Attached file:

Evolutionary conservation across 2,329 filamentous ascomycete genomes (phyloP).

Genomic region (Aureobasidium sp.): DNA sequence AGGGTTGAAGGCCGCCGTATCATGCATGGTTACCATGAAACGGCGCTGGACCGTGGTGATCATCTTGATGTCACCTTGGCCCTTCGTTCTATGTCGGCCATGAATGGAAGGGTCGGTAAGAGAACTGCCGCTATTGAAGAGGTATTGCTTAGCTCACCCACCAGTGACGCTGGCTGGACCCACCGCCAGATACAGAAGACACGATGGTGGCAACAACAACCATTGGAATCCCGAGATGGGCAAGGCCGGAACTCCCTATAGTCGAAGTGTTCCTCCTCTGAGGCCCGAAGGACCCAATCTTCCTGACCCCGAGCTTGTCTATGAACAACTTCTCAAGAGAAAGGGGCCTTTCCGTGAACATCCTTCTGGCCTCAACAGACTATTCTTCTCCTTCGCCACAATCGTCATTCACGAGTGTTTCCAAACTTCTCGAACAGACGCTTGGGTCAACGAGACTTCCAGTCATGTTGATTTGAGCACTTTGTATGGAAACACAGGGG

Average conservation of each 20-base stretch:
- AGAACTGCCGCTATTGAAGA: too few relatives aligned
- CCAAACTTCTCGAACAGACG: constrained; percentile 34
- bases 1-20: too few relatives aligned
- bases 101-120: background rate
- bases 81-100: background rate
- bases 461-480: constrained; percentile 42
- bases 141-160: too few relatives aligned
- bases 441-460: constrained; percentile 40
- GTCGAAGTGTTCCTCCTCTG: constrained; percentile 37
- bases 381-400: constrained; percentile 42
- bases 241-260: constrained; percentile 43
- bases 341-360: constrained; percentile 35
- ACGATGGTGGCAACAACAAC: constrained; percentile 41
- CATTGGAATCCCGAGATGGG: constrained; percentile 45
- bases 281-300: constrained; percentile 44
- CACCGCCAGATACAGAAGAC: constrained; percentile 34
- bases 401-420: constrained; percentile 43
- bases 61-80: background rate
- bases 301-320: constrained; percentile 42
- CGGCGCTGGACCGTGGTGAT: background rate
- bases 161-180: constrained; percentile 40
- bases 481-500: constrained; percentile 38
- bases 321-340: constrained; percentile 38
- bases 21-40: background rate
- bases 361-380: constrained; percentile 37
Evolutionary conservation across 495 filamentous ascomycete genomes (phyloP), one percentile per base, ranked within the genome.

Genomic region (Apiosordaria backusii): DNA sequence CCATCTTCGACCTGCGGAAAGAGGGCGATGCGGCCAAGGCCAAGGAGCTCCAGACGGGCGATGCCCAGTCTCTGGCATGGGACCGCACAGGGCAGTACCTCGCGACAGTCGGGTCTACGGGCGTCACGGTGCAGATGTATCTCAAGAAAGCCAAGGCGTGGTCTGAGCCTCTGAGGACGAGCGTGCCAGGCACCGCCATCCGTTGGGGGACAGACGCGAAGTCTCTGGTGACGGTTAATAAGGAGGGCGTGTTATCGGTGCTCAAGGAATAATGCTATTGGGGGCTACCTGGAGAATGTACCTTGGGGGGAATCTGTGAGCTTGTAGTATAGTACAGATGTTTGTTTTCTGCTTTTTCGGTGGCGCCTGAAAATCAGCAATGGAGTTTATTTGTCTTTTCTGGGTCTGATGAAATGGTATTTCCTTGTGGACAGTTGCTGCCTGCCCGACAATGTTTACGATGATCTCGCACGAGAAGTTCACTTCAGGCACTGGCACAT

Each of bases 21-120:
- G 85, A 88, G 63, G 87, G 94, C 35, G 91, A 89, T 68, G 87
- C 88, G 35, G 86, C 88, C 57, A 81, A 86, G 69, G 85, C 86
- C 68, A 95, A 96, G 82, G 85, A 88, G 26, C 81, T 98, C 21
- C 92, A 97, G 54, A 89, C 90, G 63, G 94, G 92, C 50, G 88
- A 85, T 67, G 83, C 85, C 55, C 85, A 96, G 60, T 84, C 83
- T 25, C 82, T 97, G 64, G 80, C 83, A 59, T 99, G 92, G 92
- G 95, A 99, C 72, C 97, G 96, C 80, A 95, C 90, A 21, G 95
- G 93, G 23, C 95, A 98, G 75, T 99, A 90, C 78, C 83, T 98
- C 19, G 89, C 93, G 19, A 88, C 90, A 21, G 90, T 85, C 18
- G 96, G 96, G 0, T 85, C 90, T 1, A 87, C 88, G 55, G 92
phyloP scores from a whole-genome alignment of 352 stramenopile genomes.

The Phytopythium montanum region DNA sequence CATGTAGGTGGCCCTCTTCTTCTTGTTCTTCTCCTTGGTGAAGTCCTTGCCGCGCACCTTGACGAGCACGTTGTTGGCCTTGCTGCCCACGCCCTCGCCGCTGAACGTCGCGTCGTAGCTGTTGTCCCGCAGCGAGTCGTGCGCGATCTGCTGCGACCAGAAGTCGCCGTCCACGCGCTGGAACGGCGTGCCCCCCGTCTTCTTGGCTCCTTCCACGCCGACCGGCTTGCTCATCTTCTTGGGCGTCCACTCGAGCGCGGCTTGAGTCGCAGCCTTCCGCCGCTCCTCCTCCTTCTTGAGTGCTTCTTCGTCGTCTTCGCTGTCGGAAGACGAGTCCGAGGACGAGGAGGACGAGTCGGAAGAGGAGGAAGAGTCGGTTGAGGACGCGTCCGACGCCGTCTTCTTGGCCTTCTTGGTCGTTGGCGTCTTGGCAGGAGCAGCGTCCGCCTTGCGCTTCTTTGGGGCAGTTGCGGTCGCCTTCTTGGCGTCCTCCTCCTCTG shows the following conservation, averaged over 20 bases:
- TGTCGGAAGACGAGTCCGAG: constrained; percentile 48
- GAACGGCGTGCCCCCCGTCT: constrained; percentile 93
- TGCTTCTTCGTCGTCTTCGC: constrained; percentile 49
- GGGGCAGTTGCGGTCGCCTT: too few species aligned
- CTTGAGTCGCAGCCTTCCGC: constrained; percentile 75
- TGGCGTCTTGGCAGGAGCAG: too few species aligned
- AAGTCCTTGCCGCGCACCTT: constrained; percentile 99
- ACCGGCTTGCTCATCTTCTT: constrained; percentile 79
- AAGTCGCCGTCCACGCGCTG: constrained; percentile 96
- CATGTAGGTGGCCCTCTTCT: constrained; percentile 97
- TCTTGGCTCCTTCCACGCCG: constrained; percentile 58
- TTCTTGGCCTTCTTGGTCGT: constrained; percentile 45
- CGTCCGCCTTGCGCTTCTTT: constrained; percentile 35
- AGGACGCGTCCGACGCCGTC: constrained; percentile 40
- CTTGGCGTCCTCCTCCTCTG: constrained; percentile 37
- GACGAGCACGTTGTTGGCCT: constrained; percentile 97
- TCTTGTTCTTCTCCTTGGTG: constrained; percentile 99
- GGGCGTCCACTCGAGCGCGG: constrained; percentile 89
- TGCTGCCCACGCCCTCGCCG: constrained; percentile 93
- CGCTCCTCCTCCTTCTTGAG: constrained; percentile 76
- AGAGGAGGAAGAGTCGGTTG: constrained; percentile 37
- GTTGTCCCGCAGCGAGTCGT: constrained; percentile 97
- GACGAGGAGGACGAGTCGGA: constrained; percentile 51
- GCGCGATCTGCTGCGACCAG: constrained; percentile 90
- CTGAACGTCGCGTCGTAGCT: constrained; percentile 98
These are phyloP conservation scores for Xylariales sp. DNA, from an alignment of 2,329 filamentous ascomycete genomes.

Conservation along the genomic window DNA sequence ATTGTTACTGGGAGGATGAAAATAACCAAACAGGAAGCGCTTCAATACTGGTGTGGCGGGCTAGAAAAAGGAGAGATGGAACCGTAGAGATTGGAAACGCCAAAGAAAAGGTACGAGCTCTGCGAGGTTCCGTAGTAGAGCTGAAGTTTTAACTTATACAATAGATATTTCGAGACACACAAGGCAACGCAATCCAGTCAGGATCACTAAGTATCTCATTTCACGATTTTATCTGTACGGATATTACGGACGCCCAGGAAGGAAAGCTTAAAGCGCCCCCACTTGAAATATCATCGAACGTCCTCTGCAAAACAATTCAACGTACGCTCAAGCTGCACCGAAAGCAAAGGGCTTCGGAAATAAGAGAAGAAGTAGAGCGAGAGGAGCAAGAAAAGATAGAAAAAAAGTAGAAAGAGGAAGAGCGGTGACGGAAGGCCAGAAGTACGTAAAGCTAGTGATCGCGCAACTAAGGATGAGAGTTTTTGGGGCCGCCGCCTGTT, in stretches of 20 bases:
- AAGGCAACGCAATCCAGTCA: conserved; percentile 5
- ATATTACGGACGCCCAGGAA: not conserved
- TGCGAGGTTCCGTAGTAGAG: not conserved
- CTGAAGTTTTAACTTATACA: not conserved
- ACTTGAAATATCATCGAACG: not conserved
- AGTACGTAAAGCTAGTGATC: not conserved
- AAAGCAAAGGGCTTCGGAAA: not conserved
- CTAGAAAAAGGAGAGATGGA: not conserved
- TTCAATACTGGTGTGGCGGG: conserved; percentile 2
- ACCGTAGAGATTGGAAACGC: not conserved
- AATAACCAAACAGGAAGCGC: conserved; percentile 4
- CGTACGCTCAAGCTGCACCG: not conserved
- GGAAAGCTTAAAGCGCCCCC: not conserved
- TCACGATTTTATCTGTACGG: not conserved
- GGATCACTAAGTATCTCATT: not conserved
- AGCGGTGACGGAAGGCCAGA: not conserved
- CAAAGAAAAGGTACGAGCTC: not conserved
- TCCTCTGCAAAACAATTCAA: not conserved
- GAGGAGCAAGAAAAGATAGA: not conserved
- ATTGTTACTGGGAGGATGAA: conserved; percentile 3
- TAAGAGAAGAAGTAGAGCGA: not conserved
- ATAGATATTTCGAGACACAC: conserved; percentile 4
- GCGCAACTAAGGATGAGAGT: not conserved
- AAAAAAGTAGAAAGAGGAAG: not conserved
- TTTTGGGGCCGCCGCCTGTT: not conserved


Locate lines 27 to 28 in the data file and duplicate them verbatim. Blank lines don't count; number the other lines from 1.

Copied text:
- bases 21-40: background rate
- bases 361-380: constrained; percentile 37